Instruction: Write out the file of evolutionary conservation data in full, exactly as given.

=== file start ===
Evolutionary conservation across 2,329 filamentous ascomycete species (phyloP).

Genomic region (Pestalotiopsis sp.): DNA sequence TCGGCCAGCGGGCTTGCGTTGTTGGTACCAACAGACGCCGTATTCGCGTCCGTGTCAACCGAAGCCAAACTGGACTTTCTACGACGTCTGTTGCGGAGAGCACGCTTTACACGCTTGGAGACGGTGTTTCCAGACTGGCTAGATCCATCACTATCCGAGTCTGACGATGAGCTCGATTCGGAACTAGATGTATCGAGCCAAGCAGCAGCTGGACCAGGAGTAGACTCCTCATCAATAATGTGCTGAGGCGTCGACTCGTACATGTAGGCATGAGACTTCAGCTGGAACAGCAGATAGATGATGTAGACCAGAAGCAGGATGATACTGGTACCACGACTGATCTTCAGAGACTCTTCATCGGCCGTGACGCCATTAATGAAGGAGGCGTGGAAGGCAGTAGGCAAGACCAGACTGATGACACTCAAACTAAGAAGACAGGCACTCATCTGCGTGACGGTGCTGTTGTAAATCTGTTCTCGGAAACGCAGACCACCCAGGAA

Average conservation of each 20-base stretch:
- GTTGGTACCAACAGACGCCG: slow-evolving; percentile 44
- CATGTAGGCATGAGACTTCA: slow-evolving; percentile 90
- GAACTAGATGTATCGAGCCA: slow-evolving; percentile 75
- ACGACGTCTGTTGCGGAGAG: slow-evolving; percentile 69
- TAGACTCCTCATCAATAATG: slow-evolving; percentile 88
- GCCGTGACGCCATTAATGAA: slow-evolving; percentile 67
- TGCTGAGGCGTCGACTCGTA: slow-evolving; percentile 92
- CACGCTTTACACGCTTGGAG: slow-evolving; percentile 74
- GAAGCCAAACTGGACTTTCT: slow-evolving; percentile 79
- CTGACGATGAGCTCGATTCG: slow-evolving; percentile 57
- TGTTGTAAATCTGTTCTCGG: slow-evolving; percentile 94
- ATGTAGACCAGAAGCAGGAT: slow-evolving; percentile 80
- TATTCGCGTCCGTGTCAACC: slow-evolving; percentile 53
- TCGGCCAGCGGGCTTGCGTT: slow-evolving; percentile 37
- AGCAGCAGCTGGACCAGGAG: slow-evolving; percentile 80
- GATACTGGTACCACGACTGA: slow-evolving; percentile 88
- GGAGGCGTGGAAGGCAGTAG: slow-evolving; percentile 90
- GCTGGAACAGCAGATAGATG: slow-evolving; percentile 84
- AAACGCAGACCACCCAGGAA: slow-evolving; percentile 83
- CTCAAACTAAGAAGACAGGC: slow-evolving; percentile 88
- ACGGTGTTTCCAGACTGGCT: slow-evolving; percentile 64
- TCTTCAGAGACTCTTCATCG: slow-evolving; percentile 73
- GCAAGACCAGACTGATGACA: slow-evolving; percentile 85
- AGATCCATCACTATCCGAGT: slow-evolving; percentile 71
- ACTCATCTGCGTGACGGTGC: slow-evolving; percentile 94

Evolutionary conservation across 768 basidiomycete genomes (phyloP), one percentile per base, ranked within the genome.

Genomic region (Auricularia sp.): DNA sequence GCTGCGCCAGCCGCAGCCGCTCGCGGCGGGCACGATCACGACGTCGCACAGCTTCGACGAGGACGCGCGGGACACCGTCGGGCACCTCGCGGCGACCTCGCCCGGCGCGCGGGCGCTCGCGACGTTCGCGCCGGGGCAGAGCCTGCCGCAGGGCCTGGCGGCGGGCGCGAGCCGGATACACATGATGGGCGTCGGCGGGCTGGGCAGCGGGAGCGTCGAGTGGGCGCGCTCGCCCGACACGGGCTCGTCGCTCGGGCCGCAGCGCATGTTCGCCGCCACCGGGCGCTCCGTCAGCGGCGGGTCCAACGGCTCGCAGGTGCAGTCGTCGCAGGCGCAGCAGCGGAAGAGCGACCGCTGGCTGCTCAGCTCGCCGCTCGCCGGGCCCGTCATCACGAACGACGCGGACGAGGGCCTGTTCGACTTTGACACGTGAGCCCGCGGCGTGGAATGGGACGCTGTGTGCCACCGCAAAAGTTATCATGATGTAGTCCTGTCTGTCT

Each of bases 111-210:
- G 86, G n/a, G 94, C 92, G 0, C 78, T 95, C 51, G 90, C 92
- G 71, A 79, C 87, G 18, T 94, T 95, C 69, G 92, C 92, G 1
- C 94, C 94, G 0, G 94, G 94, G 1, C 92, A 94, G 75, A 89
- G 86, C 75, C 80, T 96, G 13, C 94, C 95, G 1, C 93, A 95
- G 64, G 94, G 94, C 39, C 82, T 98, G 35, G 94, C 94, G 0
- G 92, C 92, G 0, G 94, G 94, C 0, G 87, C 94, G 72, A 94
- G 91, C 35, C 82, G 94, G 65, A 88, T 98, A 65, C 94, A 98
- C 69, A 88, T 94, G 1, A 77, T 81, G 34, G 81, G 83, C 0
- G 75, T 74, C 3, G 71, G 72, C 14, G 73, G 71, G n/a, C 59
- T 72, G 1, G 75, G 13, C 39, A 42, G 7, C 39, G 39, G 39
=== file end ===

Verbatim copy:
Evolutionary conservation across 2,329 filamentous ascomycete species (phyloP).

Genomic region (Pestalotiopsis sp.): DNA sequence TCGGCCAGCGGGCTTGCGTTGTTGGTACCAACAGACGCCGTATTCGCGTCCGTGTCAACCGAAGCCAAACTGGACTTTCTACGACGTCTGTTGCGGAGAGCACGCTTTACACGCTTGGAGACGGTGTTTCCAGACTGGCTAGATCCATCACTATCCGAGTCTGACGATGAGCTCGATTCGGAACTAGATGTATCGAGCCAAGCAGCAGCTGGACCAGGAGTAGACTCCTCATCAATAATGTGCTGAGGCGTCGACTCGTACATGTAGGCATGAGACTTCAGCTGGAACAGCAGATAGATGATGTAGACCAGAAGCAGGATGATACTGGTACCACGACTGATCTTCAGAGACTCTTCATCGGCCGTGACGCCATTAATGAAGGAGGCGTGGAAGGCAGTAGGCAAGACCAGACTGATGACACTCAAACTAAGAAGACAGGCACTCATCTGCGTGACGGTGCTGTTGTAAATCTGTTCTCGGAAACGCAGACCACCCAGGAA

Average conservation of each 20-base stretch:
- GTTGGTACCAACAGACGCCG: slow-evolving; percentile 44
- CATGTAGGCATGAGACTTCA: slow-evolving; percentile 90
- GAACTAGATGTATCGAGCCA: slow-evolving; percentile 75
- ACGACGTCTGTTGCGGAGAG: slow-evolving; percentile 69
- TAGACTCCTCATCAATAATG: slow-evolving; percentile 88
- GCCGTGACGCCATTAATGAA: slow-evolving; percentile 67
- TGCTGAGGCGTCGACTCGTA: slow-evolving; percentile 92
- CACGCTTTACACGCTTGGAG: slow-evolving; percentile 74
- GAAGCCAAACTGGACTTTCT: slow-evolving; percentile 79
- CTGACGATGAGCTCGATTCG: slow-evolving; percentile 57
- TGTTGTAAATCTGTTCTCGG: slow-evolving; percentile 94
- ATGTAGACCAGAAGCAGGAT: slow-evolving; percentile 80
- TATTCGCGTCCGTGTCAACC: slow-evolving; percentile 53
- TCGGCCAGCGGGCTTGCGTT: slow-evolving; percentile 37
- AGCAGCAGCTGGACCAGGAG: slow-evolving; percentile 80
- GATACTGGTACCACGACTGA: slow-evolving; percentile 88
- GGAGGCGTGGAAGGCAGTAG: slow-evolving; percentile 90
- GCTGGAACAGCAGATAGATG: slow-evolving; percentile 84
- AAACGCAGACCACCCAGGAA: slow-evolving; percentile 83
- CTCAAACTAAGAAGACAGGC: slow-evolving; percentile 88
- ACGGTGTTTCCAGACTGGCT: slow-evolving; percentile 64
- TCTTCAGAGACTCTTCATCG: slow-evolving; percentile 73
- GCAAGACCAGACTGATGACA: slow-evolving; percentile 85
- AGATCCATCACTATCCGAGT: slow-evolving; percentile 71
- ACTCATCTGCGTGACGGTGC: slow-evolving; percentile 94

Evolutionary conservation across 768 basidiomycete genomes (phyloP), one percentile per base, ranked within the genome.

Genomic region (Auricularia sp.): DNA sequence GCTGCGCCAGCCGCAGCCGCTCGCGGCGGGCACGATCACGACGTCGCACAGCTTCGACGAGGACGCGCGGGACACCGTCGGGCACCTCGCGGCGACCTCGCCCGGCGCGCGGGCGCTCGCGACGTTCGCGCCGGGGCAGAGCCTGCCGCAGGGCCTGGCGGCGGGCGCGAGCCGGATACACATGATGGGCGTCGGCGGGCTGGGCAGCGGGAGCGTCGAGTGGGCGCGCTCGCCCGACACGGGCTCGTCGCTCGGGCCGCAGCGCATGTTCGCCGCCACCGGGCGCTCCGTCAGCGGCGGGTCCAACGGCTCGCAGGTGCAGTCGTCGCAGGCGCAGCAGCGGAAGAGCGACCGCTGGCTGCTCAGCTCGCCGCTCGCCGGGCCCGTCATCACGAACGACGCGGACGAGGGCCTGTTCGACTTTGACACGTGAGCCCGCGGCGTGGAATGGGACGCTGTGTGCCACCGCAAAAGTTATCATGATGTAGTCCTGTCTGTCT

Each of bases 111-210:
- G 86, G n/a, G 94, C 92, G 0, C 78, T 95, C 51, G 90, C 92
- G 71, A 79, C 87, G 18, T 94, T 95, C 69, G 92, C 92, G 1
- C 94, C 94, G 0, G 94, G 94, G 1, C 92, A 94, G 75, A 89
- G 86, C 75, C 80, T 96, G 13, C 94, C 95, G 1, C 93, A 95
- G 64, G 94, G 94, C 39, C 82, T 98, G 35, G 94, C 94, G 0
- G 92, C 92, G 0, G 94, G 94, C 0, G 87, C 94, G 72, A 94
- G 91, C 35, C 82, G 94, G 65, A 88, T 98, A 65, C 94, A 98
- C 69, A 88, T 94, G 1, A 77, T 81, G 34, G 81, G 83, C 0
- G 75, T 74, C 3, G 71, G 72, C 14, G 73, G 71, G n/a, C 59
- T 72, G 1, G 75, G 13, C 39, A 42, G 7, C 39, G 39, G 39